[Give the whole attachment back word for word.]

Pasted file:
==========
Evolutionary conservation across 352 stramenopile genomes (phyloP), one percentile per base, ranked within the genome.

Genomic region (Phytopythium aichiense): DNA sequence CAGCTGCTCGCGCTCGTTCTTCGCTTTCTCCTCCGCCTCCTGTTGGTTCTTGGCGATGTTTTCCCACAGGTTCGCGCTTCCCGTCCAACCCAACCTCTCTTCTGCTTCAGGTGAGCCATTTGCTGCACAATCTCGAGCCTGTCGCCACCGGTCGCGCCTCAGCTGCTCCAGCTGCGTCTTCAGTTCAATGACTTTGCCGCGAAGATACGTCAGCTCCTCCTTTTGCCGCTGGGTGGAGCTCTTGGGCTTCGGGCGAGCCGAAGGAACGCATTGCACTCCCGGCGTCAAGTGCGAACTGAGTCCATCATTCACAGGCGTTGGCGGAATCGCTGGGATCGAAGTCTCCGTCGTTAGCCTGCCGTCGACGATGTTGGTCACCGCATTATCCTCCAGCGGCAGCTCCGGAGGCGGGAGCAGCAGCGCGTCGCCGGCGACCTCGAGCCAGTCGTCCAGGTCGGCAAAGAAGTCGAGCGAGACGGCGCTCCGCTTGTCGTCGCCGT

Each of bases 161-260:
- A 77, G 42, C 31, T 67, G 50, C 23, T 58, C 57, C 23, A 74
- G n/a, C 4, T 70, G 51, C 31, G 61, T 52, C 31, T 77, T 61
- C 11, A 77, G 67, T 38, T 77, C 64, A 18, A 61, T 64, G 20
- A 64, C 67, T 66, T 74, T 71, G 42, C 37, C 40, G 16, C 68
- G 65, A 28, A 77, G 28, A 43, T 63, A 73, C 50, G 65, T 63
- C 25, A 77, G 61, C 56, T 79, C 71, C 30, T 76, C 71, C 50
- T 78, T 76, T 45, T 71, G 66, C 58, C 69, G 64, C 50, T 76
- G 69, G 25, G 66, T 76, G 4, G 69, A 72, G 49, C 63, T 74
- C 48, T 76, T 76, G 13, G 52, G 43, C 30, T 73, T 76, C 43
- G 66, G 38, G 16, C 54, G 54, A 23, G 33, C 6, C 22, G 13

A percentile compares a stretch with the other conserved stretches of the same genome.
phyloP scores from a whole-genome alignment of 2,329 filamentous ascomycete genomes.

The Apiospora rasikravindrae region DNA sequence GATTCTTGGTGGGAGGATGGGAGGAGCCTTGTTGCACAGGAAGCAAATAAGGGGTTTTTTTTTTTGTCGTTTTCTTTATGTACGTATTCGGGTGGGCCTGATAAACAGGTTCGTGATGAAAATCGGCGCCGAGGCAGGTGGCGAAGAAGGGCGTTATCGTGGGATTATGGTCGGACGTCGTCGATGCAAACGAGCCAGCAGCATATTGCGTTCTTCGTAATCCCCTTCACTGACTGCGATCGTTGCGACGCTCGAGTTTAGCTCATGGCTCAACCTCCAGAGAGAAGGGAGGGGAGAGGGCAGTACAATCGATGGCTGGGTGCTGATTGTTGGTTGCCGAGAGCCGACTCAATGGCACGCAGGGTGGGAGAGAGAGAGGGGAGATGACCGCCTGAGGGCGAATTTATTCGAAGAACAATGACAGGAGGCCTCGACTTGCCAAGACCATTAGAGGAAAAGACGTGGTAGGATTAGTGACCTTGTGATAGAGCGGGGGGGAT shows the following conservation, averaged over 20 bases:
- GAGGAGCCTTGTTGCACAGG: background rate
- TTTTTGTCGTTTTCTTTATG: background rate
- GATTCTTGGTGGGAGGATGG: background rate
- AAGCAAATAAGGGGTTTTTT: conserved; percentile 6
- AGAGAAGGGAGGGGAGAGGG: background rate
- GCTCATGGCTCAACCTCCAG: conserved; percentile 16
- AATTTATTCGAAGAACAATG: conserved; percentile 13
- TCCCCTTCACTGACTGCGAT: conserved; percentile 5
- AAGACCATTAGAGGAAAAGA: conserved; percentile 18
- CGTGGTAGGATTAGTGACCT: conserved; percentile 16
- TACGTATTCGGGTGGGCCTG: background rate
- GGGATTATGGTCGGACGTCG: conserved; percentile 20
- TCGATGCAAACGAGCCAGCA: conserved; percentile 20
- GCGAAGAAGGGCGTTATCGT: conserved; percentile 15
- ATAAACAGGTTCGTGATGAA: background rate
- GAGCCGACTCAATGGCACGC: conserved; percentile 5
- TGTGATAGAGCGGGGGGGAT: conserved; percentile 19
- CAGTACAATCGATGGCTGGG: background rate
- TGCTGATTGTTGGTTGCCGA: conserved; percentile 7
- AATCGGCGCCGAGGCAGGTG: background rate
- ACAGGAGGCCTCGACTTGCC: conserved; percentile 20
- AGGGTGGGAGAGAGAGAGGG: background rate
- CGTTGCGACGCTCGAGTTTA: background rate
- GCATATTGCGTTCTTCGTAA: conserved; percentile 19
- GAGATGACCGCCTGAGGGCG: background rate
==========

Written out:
Evolutionary conservation across 352 stramenopile genomes (phyloP), one percentile per base, ranked within the genome.

Genomic region (Phytopythium aichiense): DNA sequence CAGCTGCTCGCGCTCGTTCTTCGCTTTCTCCTCCGCCTCCTGTTGGTTCTTGGCGATGTTTTCCCACAGGTTCGCGCTTCCCGTCCAACCCAACCTCTCTTCTGCTTCAGGTGAGCCATTTGCTGCACAATCTCGAGCCTGTCGCCACCGGTCGCGCCTCAGCTGCTCCAGCTGCGTCTTCAGTTCAATGACTTTGCCGCGAAGATACGTCAGCTCCTCCTTTTGCCGCTGGGTGGAGCTCTTGGGCTTCGGGCGAGCCGAAGGAACGCATTGCACTCCCGGCGTCAAGTGCGAACTGAGTCCATCATTCACAGGCGTTGGCGGAATCGCTGGGATCGAAGTCTCCGTCGTTAGCCTGCCGTCGACGATGTTGGTCACCGCATTATCCTCCAGCGGCAGCTCCGGAGGCGGGAGCAGCAGCGCGTCGCCGGCGACCTCGAGCCAGTCGTCCAGGTCGGCAAAGAAGTCGAGCGAGACGGCGCTCCGCTTGTCGTCGCCGT

Each of bases 161-260:
- A 77, G 42, C 31, T 67, G 50, C 23, T 58, C 57, C 23, A 74
- G n/a, C 4, T 70, G 51, C 31, G 61, T 52, C 31, T 77, T 61
- C 11, A 77, G 67, T 38, T 77, C 64, A 18, A 61, T 64, G 20
- A 64, C 67, T 66, T 74, T 71, G 42, C 37, C 40, G 16, C 68
- G 65, A 28, A 77, G 28, A 43, T 63, A 73, C 50, G 65, T 63
- C 25, A 77, G 61, C 56, T 79, C 71, C 30, T 76, C 71, C 50
- T 78, T 76, T 45, T 71, G 66, C 58, C 69, G 64, C 50, T 76
- G 69, G 25, G 66, T 76, G 4, G 69, A 72, G 49, C 63, T 74
- C 48, T 76, T 76, G 13, G 52, G 43, C 30, T 73, T 76, C 43
- G 66, G 38, G 16, C 54, G 54, A 23, G 33, C 6, C 22, G 13

A percentile compares a stretch with the other conserved stretches of the same genome.
phyloP scores from a whole-genome alignment of 2,329 filamentous ascomycete genomes.

The Apiospora rasikravindrae region DNA sequence GATTCTTGGTGGGAGGATGGGAGGAGCCTTGTTGCACAGGAAGCAAATAAGGGGTTTTTTTTTTTGTCGTTTTCTTTATGTACGTATTCGGGTGGGCCTGATAAACAGGTTCGTGATGAAAATCGGCGCCGAGGCAGGTGGCGAAGAAGGGCGTTATCGTGGGATTATGGTCGGACGTCGTCGATGCAAACGAGCCAGCAGCATATTGCGTTCTTCGTAATCCCCTTCACTGACTGCGATCGTTGCGACGCTCGAGTTTAGCTCATGGCTCAACCTCCAGAGAGAAGGGAGGGGAGAGGGCAGTACAATCGATGGCTGGGTGCTGATTGTTGGTTGCCGAGAGCCGACTCAATGGCACGCAGGGTGGGAGAGAGAGAGGGGAGATGACCGCCTGAGGGCGAATTTATTCGAAGAACAATGACAGGAGGCCTCGACTTGCCAAGACCATTAGAGGAAAAGACGTGGTAGGATTAGTGACCTTGTGATAGAGCGGGGGGGAT shows the following conservation, averaged over 20 bases:
- GAGGAGCCTTGTTGCACAGG: background rate
- TTTTTGTCGTTTTCTTTATG: background rate
- GATTCTTGGTGGGAGGATGG: background rate
- AAGCAAATAAGGGGTTTTTT: conserved; percentile 6
- AGAGAAGGGAGGGGAGAGGG: background rate
- GCTCATGGCTCAACCTCCAG: conserved; percentile 16
- AATTTATTCGAAGAACAATG: conserved; percentile 13
- TCCCCTTCACTGACTGCGAT: conserved; percentile 5
- AAGACCATTAGAGGAAAAGA: conserved; percentile 18
- CGTGGTAGGATTAGTGACCT: conserved; percentile 16
- TACGTATTCGGGTGGGCCTG: background rate
- GGGATTATGGTCGGACGTCG: conserved; percentile 20
- TCGATGCAAACGAGCCAGCA: conserved; percentile 20
- GCGAAGAAGGGCGTTATCGT: conserved; percentile 15
- ATAAACAGGTTCGTGATGAA: background rate
- GAGCCGACTCAATGGCACGC: conserved; percentile 5
- TGTGATAGAGCGGGGGGGAT: conserved; percentile 19
- CAGTACAATCGATGGCTGGG: background rate
- TGCTGATTGTTGGTTGCCGA: conserved; percentile 7
- AATCGGCGCCGAGGCAGGTG: background rate
- ACAGGAGGCCTCGACTTGCC: conserved; percentile 20
- AGGGTGGGAGAGAGAGAGGG: background rate
- CGTTGCGACGCTCGAGTTTA: background rate
- GCATATTGCGTTCTTCGTAA: conserved; percentile 19
- GAGATGACCGCCTGAGGGCG: background rate